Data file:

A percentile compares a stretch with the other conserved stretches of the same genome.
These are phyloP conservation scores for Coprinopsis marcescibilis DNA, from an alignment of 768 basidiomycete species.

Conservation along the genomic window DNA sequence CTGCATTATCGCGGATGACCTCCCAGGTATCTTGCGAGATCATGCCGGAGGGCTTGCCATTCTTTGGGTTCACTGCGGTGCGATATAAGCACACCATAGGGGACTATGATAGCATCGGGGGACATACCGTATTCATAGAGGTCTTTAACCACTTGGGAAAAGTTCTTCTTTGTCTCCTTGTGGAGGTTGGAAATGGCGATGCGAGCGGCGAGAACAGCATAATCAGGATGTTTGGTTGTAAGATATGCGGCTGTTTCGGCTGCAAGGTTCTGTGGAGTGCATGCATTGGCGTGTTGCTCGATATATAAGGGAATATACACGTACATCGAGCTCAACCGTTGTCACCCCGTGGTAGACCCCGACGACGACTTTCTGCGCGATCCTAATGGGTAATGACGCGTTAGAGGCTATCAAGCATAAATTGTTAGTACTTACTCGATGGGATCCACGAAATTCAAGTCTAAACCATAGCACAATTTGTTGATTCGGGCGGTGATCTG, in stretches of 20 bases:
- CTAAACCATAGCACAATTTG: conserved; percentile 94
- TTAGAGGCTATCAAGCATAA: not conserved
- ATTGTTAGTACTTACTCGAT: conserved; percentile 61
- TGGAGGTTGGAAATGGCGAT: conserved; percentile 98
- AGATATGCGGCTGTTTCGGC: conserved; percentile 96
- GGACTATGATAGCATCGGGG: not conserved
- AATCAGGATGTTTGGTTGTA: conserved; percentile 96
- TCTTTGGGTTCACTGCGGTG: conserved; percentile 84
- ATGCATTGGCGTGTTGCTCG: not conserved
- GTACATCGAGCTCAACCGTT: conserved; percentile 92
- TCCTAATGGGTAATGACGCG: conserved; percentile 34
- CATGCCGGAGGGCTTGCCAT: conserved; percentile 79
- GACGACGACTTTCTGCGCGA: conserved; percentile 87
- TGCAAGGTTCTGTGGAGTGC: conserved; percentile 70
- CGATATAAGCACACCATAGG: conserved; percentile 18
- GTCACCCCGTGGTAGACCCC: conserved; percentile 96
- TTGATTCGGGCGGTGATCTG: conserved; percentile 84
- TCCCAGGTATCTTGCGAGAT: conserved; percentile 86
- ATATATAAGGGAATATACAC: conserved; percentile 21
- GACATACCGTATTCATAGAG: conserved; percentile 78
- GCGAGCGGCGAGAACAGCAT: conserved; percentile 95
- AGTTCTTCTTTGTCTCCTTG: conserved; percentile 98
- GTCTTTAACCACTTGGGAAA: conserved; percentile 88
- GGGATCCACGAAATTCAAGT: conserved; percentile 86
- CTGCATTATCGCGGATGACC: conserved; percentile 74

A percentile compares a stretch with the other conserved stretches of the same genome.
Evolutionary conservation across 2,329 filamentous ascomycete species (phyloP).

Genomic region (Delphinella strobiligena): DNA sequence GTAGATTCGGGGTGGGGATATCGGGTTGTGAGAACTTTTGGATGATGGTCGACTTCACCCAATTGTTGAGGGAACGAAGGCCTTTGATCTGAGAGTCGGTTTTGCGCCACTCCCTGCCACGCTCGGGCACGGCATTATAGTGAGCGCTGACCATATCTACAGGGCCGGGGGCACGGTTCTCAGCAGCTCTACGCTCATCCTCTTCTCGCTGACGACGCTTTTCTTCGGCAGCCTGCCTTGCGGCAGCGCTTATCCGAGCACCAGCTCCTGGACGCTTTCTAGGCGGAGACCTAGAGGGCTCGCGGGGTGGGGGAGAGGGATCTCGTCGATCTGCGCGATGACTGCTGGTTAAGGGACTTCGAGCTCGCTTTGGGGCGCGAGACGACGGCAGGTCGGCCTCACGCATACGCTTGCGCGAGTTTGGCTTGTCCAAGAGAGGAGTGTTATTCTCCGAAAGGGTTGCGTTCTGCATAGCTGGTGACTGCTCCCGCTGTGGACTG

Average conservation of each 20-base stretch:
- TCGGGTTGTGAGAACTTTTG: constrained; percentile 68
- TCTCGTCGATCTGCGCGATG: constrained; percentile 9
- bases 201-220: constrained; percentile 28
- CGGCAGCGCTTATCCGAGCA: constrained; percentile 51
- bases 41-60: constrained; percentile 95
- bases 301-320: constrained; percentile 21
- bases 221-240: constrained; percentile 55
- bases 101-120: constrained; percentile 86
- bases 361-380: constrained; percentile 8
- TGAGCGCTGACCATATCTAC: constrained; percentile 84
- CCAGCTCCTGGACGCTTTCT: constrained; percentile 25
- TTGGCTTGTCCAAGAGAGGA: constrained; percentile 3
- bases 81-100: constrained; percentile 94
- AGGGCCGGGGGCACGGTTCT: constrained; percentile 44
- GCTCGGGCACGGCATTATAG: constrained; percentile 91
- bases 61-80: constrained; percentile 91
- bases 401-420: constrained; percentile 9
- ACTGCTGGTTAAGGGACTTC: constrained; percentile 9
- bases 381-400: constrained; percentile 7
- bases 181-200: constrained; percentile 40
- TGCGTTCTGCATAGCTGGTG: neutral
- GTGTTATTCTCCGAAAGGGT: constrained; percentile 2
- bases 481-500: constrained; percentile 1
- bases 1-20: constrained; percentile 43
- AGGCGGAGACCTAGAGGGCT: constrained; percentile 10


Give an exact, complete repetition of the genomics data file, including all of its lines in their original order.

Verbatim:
A percentile compares a stretch with the other conserved stretches of the same genome.
These are phyloP conservation scores for Coprinopsis marcescibilis DNA, from an alignment of 768 basidiomycete species.

Conservation along the genomic window DNA sequence CTGCATTATCGCGGATGACCTCCCAGGTATCTTGCGAGATCATGCCGGAGGGCTTGCCATTCTTTGGGTTCACTGCGGTGCGATATAAGCACACCATAGGGGACTATGATAGCATCGGGGGACATACCGTATTCATAGAGGTCTTTAACCACTTGGGAAAAGTTCTTCTTTGTCTCCTTGTGGAGGTTGGAAATGGCGATGCGAGCGGCGAGAACAGCATAATCAGGATGTTTGGTTGTAAGATATGCGGCTGTTTCGGCTGCAAGGTTCTGTGGAGTGCATGCATTGGCGTGTTGCTCGATATATAAGGGAATATACACGTACATCGAGCTCAACCGTTGTCACCCCGTGGTAGACCCCGACGACGACTTTCTGCGCGATCCTAATGGGTAATGACGCGTTAGAGGCTATCAAGCATAAATTGTTAGTACTTACTCGATGGGATCCACGAAATTCAAGTCTAAACCATAGCACAATTTGTTGATTCGGGCGGTGATCTG, in stretches of 20 bases:
- CTAAACCATAGCACAATTTG: conserved; percentile 94
- TTAGAGGCTATCAAGCATAA: not conserved
- ATTGTTAGTACTTACTCGAT: conserved; percentile 61
- TGGAGGTTGGAAATGGCGAT: conserved; percentile 98
- AGATATGCGGCTGTTTCGGC: conserved; percentile 96
- GGACTATGATAGCATCGGGG: not conserved
- AATCAGGATGTTTGGTTGTA: conserved; percentile 96
- TCTTTGGGTTCACTGCGGTG: conserved; percentile 84
- ATGCATTGGCGTGTTGCTCG: not conserved
- GTACATCGAGCTCAACCGTT: conserved; percentile 92
- TCCTAATGGGTAATGACGCG: conserved; percentile 34
- CATGCCGGAGGGCTTGCCAT: conserved; percentile 79
- GACGACGACTTTCTGCGCGA: conserved; percentile 87
- TGCAAGGTTCTGTGGAGTGC: conserved; percentile 70
- CGATATAAGCACACCATAGG: conserved; percentile 18
- GTCACCCCGTGGTAGACCCC: conserved; percentile 96
- TTGATTCGGGCGGTGATCTG: conserved; percentile 84
- TCCCAGGTATCTTGCGAGAT: conserved; percentile 86
- ATATATAAGGGAATATACAC: conserved; percentile 21
- GACATACCGTATTCATAGAG: conserved; percentile 78
- GCGAGCGGCGAGAACAGCAT: conserved; percentile 95
- AGTTCTTCTTTGTCTCCTTG: conserved; percentile 98
- GTCTTTAACCACTTGGGAAA: conserved; percentile 88
- GGGATCCACGAAATTCAAGT: conserved; percentile 86
- CTGCATTATCGCGGATGACC: conserved; percentile 74

A percentile compares a stretch with the other conserved stretches of the same genome.
Evolutionary conservation across 2,329 filamentous ascomycete species (phyloP).

Genomic region (Delphinella strobiligena): DNA sequence GTAGATTCGGGGTGGGGATATCGGGTTGTGAGAACTTTTGGATGATGGTCGACTTCACCCAATTGTTGAGGGAACGAAGGCCTTTGATCTGAGAGTCGGTTTTGCGCCACTCCCTGCCACGCTCGGGCACGGCATTATAGTGAGCGCTGACCATATCTACAGGGCCGGGGGCACGGTTCTCAGCAGCTCTACGCTCATCCTCTTCTCGCTGACGACGCTTTTCTTCGGCAGCCTGCCTTGCGGCAGCGCTTATCCGAGCACCAGCTCCTGGACGCTTTCTAGGCGGAGACCTAGAGGGCTCGCGGGGTGGGGGAGAGGGATCTCGTCGATCTGCGCGATGACTGCTGGTTAAGGGACTTCGAGCTCGCTTTGGGGCGCGAGACGACGGCAGGTCGGCCTCACGCATACGCTTGCGCGAGTTTGGCTTGTCCAAGAGAGGAGTGTTATTCTCCGAAAGGGTTGCGTTCTGCATAGCTGGTGACTGCTCCCGCTGTGGACTG

Average conservation of each 20-base stretch:
- TCGGGTTGTGAGAACTTTTG: constrained; percentile 68
- TCTCGTCGATCTGCGCGATG: constrained; percentile 9
- bases 201-220: constrained; percentile 28
- CGGCAGCGCTTATCCGAGCA: constrained; percentile 51
- bases 41-60: constrained; percentile 95
- bases 301-320: constrained; percentile 21
- bases 221-240: constrained; percentile 55
- bases 101-120: constrained; percentile 86
- bases 361-380: constrained; percentile 8
- TGAGCGCTGACCATATCTAC: constrained; percentile 84
- CCAGCTCCTGGACGCTTTCT: constrained; percentile 25
- TTGGCTTGTCCAAGAGAGGA: constrained; percentile 3
- bases 81-100: constrained; percentile 94
- AGGGCCGGGGGCACGGTTCT: constrained; percentile 44
- GCTCGGGCACGGCATTATAG: constrained; percentile 91
- bases 61-80: constrained; percentile 91
- bases 401-420: constrained; percentile 9
- ACTGCTGGTTAAGGGACTTC: constrained; percentile 9
- bases 381-400: constrained; percentile 7
- bases 181-200: constrained; percentile 40
- TGCGTTCTGCATAGCTGGTG: neutral
- GTGTTATTCTCCGAAAGGGT: constrained; percentile 2
- bases 481-500: constrained; percentile 1
- bases 1-20: constrained; percentile 43
- AGGCGGAGACCTAGAGGGCT: constrained; percentile 10